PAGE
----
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My research and taking the reins of the BC Generations Project

September 14, 2011

Statisticians develop new methodology to understand data and in my thesis I developed new methodology to better evaluate cancer risk in epidemiological studies. After I completed my doctorate, I furthered my experience in developing new statistical methodology, worked with more clinicians in a wide variety of research studies and developed my own research program in outcomes after the diagnosis of cardiac disease.

In 1999, I was lucky to return to the BC Cancer Agency as a biostatistician and epidemiologist. I quickly returned to my research interests in the environment and cancer. I studied the effects of environmental contaminants on non-Hodgkin lymphoma and conducted further studies of aluminum workers, as well as continuing to develop new statistical methodology. I also developed a new research area concerning the interaction of environmental exposure with genetic susceptibility.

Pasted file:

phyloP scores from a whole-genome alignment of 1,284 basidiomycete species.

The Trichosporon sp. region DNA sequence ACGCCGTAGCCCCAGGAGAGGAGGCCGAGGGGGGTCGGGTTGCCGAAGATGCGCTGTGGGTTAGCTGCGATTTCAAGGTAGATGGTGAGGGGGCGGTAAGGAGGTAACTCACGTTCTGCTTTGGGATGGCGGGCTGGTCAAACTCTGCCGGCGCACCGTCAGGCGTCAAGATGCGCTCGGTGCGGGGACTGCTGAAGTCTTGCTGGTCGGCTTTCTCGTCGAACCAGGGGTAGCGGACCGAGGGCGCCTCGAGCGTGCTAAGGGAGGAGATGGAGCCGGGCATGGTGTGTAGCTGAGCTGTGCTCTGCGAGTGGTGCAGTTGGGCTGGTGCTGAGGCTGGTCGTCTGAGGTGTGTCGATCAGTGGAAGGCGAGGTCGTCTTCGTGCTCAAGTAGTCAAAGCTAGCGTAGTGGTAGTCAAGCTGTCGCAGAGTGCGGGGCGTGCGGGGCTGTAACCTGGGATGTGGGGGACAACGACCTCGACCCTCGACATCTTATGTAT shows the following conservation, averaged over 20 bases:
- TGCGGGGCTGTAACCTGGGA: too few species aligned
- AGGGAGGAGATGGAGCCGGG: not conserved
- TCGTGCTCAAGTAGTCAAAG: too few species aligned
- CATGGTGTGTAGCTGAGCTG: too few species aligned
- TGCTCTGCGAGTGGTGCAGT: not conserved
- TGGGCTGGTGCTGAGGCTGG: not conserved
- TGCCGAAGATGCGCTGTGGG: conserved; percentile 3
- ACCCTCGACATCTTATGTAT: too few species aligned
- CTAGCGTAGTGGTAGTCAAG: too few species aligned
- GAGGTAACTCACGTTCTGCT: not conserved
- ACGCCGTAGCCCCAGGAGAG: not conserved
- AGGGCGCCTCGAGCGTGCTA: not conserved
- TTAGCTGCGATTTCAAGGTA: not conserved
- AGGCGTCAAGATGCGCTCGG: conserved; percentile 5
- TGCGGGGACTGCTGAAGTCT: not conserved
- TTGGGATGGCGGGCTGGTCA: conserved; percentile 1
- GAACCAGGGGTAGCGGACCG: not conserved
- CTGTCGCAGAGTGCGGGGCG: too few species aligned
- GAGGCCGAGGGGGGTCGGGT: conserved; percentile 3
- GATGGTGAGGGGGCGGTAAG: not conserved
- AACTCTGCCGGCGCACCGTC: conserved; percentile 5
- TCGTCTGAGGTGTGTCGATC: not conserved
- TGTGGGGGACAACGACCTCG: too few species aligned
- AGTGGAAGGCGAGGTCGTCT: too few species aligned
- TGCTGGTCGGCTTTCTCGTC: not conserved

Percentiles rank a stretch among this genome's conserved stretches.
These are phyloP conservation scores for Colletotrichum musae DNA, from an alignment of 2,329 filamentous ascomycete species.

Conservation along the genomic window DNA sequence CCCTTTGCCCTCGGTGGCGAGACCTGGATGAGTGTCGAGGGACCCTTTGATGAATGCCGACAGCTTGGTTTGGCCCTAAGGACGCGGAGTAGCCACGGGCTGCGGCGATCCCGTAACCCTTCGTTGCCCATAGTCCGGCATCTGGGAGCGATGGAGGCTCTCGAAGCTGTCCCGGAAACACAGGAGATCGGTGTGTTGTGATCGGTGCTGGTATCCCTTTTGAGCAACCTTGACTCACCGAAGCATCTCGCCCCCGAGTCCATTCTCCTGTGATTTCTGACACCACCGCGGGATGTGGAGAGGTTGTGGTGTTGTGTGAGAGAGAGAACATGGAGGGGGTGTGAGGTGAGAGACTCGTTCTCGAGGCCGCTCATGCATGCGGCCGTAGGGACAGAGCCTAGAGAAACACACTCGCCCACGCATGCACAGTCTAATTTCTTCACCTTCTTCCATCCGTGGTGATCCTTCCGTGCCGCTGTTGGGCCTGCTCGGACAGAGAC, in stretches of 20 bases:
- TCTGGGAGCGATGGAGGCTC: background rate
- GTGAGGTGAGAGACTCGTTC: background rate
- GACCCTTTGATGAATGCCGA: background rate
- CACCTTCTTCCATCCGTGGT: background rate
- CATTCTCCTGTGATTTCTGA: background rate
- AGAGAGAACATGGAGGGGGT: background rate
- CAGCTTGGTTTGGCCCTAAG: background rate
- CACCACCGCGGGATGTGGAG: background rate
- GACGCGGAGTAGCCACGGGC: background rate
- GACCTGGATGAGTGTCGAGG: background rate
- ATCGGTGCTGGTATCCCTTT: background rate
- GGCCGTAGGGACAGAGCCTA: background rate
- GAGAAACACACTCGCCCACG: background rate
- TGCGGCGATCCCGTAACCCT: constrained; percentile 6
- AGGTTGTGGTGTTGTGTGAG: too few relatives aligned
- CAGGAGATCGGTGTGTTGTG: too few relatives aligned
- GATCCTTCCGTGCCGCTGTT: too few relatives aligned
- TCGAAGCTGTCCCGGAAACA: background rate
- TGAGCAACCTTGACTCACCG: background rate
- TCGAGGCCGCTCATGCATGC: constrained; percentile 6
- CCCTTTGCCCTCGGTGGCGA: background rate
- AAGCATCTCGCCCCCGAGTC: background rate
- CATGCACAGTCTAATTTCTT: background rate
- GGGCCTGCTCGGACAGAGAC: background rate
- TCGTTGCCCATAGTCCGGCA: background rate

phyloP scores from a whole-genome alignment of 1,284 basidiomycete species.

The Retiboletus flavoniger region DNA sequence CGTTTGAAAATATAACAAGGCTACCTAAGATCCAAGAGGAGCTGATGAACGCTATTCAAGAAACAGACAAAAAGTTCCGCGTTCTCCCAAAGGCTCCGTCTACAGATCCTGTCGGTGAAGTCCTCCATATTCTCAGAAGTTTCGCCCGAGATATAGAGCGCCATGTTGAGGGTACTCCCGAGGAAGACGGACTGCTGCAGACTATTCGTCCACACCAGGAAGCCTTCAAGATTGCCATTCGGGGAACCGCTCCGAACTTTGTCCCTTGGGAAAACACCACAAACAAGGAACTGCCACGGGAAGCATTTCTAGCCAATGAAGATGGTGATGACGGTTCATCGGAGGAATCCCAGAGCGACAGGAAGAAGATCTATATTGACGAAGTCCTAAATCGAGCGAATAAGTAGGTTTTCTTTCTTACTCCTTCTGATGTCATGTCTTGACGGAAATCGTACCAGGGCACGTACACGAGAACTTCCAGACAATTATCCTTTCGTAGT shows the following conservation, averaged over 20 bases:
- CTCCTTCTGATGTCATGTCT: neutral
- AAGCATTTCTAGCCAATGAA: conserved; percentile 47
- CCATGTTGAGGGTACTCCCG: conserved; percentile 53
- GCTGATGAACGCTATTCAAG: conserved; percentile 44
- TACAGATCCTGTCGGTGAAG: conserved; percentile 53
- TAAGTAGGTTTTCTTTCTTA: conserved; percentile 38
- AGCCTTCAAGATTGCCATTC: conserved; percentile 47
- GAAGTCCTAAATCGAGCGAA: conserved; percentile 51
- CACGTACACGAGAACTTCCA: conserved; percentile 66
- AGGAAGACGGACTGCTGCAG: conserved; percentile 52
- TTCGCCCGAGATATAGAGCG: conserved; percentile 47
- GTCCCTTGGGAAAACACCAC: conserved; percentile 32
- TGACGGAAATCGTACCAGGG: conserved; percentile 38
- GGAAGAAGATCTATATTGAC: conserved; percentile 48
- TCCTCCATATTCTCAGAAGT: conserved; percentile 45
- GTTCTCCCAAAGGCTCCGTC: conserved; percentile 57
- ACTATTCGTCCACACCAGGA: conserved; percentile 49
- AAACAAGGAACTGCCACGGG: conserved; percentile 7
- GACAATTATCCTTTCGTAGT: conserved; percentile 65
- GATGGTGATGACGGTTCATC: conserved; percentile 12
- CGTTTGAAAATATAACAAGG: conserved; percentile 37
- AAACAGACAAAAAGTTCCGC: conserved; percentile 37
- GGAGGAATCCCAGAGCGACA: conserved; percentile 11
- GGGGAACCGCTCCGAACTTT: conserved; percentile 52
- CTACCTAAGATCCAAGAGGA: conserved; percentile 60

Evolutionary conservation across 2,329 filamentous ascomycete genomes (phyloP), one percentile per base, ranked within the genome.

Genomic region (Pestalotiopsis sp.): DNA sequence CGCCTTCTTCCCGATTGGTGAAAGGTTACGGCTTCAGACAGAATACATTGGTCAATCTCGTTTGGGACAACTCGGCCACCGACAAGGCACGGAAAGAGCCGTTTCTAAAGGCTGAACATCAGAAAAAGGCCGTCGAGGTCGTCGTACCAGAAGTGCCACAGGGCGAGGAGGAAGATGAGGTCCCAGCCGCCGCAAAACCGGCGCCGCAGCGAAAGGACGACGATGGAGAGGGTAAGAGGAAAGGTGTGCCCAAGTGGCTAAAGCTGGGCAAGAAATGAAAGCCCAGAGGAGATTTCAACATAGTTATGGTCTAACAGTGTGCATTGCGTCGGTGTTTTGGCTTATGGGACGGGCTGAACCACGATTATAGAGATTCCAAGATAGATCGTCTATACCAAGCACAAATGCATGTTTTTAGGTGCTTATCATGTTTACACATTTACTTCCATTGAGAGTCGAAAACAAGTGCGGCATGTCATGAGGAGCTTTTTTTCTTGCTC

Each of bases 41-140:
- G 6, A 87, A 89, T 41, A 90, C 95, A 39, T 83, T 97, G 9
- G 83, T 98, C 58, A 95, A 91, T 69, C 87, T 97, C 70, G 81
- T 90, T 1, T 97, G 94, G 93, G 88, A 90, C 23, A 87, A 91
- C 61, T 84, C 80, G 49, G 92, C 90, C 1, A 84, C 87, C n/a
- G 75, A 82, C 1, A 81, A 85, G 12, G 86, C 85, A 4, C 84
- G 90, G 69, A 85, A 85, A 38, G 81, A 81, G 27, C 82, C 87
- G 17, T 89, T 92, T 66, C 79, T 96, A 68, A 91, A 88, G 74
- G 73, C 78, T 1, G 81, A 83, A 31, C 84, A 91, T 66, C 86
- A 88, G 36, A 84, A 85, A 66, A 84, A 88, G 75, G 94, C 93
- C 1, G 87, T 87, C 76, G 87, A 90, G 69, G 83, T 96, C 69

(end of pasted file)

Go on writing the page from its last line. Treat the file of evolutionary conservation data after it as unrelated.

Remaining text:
This new research program is known as GENIC — Gene-ENvironment Interactions in Cancer. It is clear that cancer is an interaction between these two areas, but in the past, researchers have often looked at only one or the other. The only way we can progress in preventing cancer is to better understand the causes, and to do this we have to take both genes and the environment into account.

I’ve recently finished collecting data looking at genes and environment related to breast cancer and analysis of this data has begun. My latest projects involve looking at genes and environmental causes of multiple myeloma and a very recently funded study of cell phone use and brain cancer in adolescents and young adults.

Earlier this year, I also took over the lead on the largest research study ever undertaken in British Columbia, which you may have heard of: the BC Generations Project. It’s a massive population-based research project that will help future generations in many ways. I’ll share more about the project next week.